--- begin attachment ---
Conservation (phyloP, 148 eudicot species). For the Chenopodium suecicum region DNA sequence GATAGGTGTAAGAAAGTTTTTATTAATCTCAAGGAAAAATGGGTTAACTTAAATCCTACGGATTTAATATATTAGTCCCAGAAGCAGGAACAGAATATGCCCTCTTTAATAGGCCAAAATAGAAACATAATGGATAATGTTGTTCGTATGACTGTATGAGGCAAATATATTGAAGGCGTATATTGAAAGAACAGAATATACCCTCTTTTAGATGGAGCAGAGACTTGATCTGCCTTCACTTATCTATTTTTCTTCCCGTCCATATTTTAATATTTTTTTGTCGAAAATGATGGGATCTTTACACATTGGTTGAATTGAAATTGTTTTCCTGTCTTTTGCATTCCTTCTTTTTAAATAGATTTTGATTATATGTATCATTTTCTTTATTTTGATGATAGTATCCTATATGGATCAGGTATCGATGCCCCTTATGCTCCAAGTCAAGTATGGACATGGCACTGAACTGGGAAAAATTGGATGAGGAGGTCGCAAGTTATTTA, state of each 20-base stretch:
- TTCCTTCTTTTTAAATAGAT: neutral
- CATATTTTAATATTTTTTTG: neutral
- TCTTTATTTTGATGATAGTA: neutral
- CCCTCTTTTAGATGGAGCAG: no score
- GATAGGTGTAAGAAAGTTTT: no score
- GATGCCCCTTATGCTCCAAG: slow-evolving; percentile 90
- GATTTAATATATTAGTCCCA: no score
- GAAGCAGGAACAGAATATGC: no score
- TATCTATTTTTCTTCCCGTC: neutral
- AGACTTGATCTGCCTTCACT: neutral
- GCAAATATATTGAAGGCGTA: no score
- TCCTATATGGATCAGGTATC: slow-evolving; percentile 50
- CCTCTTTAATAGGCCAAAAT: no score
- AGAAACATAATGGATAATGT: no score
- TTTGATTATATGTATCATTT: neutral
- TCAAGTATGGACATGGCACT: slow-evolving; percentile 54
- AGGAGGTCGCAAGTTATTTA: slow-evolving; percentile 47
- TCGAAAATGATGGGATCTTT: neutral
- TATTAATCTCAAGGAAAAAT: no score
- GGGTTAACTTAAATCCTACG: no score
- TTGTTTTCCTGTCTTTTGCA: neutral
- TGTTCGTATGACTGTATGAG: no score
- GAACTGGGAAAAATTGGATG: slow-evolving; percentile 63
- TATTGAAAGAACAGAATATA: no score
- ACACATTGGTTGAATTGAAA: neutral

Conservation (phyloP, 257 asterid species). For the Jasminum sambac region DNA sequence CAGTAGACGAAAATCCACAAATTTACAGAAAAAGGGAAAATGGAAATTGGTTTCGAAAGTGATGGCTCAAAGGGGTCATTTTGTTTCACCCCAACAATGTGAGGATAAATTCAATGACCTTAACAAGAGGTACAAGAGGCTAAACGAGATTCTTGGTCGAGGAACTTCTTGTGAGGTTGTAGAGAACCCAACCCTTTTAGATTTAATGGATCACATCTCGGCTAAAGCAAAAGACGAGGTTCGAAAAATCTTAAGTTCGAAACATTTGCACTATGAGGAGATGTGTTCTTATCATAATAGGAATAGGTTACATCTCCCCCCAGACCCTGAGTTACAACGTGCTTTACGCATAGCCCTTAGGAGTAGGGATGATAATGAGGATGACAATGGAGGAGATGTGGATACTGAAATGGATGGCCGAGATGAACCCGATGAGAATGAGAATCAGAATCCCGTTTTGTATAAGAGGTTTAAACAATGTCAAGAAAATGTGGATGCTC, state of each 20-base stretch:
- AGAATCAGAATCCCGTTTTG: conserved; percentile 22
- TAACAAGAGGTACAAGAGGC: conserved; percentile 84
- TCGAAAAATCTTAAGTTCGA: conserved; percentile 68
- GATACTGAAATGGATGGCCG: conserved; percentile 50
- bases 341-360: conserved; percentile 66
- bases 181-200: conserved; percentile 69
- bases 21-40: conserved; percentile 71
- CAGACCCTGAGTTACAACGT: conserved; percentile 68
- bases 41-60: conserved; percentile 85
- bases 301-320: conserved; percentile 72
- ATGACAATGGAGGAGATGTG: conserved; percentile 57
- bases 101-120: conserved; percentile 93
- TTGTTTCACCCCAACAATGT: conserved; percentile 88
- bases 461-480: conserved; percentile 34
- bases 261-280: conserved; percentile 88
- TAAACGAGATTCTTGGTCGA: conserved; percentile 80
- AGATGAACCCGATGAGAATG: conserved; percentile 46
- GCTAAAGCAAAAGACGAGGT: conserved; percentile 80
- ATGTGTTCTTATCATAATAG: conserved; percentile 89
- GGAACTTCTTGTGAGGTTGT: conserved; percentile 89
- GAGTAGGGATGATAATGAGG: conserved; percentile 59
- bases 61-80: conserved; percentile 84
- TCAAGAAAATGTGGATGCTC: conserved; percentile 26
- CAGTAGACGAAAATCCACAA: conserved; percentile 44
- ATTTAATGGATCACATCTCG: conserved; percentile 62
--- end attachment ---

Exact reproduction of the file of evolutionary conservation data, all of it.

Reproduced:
Conservation (phyloP, 148 eudicot species). For the Chenopodium suecicum region DNA sequence GATAGGTGTAAGAAAGTTTTTATTAATCTCAAGGAAAAATGGGTTAACTTAAATCCTACGGATTTAATATATTAGTCCCAGAAGCAGGAACAGAATATGCCCTCTTTAATAGGCCAAAATAGAAACATAATGGATAATGTTGTTCGTATGACTGTATGAGGCAAATATATTGAAGGCGTATATTGAAAGAACAGAATATACCCTCTTTTAGATGGAGCAGAGACTTGATCTGCCTTCACTTATCTATTTTTCTTCCCGTCCATATTTTAATATTTTTTTGTCGAAAATGATGGGATCTTTACACATTGGTTGAATTGAAATTGTTTTCCTGTCTTTTGCATTCCTTCTTTTTAAATAGATTTTGATTATATGTATCATTTTCTTTATTTTGATGATAGTATCCTATATGGATCAGGTATCGATGCCCCTTATGCTCCAAGTCAAGTATGGACATGGCACTGAACTGGGAAAAATTGGATGAGGAGGTCGCAAGTTATTTA, state of each 20-base stretch:
- TTCCTTCTTTTTAAATAGAT: neutral
- CATATTTTAATATTTTTTTG: neutral
- TCTTTATTTTGATGATAGTA: neutral
- CCCTCTTTTAGATGGAGCAG: no score
- GATAGGTGTAAGAAAGTTTT: no score
- GATGCCCCTTATGCTCCAAG: slow-evolving; percentile 90
- GATTTAATATATTAGTCCCA: no score
- GAAGCAGGAACAGAATATGC: no score
- TATCTATTTTTCTTCCCGTC: neutral
- AGACTTGATCTGCCTTCACT: neutral
- GCAAATATATTGAAGGCGTA: no score
- TCCTATATGGATCAGGTATC: slow-evolving; percentile 50
- CCTCTTTAATAGGCCAAAAT: no score
- AGAAACATAATGGATAATGT: no score
- TTTGATTATATGTATCATTT: neutral
- TCAAGTATGGACATGGCACT: slow-evolving; percentile 54
- AGGAGGTCGCAAGTTATTTA: slow-evolving; percentile 47
- TCGAAAATGATGGGATCTTT: neutral
- TATTAATCTCAAGGAAAAAT: no score
- GGGTTAACTTAAATCCTACG: no score
- TTGTTTTCCTGTCTTTTGCA: neutral
- TGTTCGTATGACTGTATGAG: no score
- GAACTGGGAAAAATTGGATG: slow-evolving; percentile 63
- TATTGAAAGAACAGAATATA: no score
- ACACATTGGTTGAATTGAAA: neutral

Conservation (phyloP, 257 asterid species). For the Jasminum sambac region DNA sequence CAGTAGACGAAAATCCACAAATTTACAGAAAAAGGGAAAATGGAAATTGGTTTCGAAAGTGATGGCTCAAAGGGGTCATTTTGTTTCACCCCAACAATGTGAGGATAAATTCAATGACCTTAACAAGAGGTACAAGAGGCTAAACGAGATTCTTGGTCGAGGAACTTCTTGTGAGGTTGTAGAGAACCCAACCCTTTTAGATTTAATGGATCACATCTCGGCTAAAGCAAAAGACGAGGTTCGAAAAATCTTAAGTTCGAAACATTTGCACTATGAGGAGATGTGTTCTTATCATAATAGGAATAGGTTACATCTCCCCCCAGACCCTGAGTTACAACGTGCTTTACGCATAGCCCTTAGGAGTAGGGATGATAATGAGGATGACAATGGAGGAGATGTGGATACTGAAATGGATGGCCGAGATGAACCCGATGAGAATGAGAATCAGAATCCCGTTTTGTATAAGAGGTTTAAACAATGTCAAGAAAATGTGGATGCTC, state of each 20-base stretch:
- AGAATCAGAATCCCGTTTTG: conserved; percentile 22
- TAACAAGAGGTACAAGAGGC: conserved; percentile 84
- TCGAAAAATCTTAAGTTCGA: conserved; percentile 68
- GATACTGAAATGGATGGCCG: conserved; percentile 50
- bases 341-360: conserved; percentile 66
- bases 181-200: conserved; percentile 69
- bases 21-40: conserved; percentile 71
- CAGACCCTGAGTTACAACGT: conserved; percentile 68
- bases 41-60: conserved; percentile 85
- bases 301-320: conserved; percentile 72
- ATGACAATGGAGGAGATGTG: conserved; percentile 57
- bases 101-120: conserved; percentile 93
- TTGTTTCACCCCAACAATGT: conserved; percentile 88
- bases 461-480: conserved; percentile 34
- bases 261-280: conserved; percentile 88
- TAAACGAGATTCTTGGTCGA: conserved; percentile 80
- AGATGAACCCGATGAGAATG: conserved; percentile 46
- GCTAAAGCAAAAGACGAGGT: conserved; percentile 80
- ATGTGTTCTTATCATAATAG: conserved; percentile 89
- GGAACTTCTTGTGAGGTTGT: conserved; percentile 89
- GAGTAGGGATGATAATGAGG: conserved; percentile 59
- bases 61-80: conserved; percentile 84
- TCAAGAAAATGTGGATGCTC: conserved; percentile 26
- CAGTAGACGAAAATCCACAA: conserved; percentile 44
- ATTTAATGGATCACATCTCG: conserved; percentile 62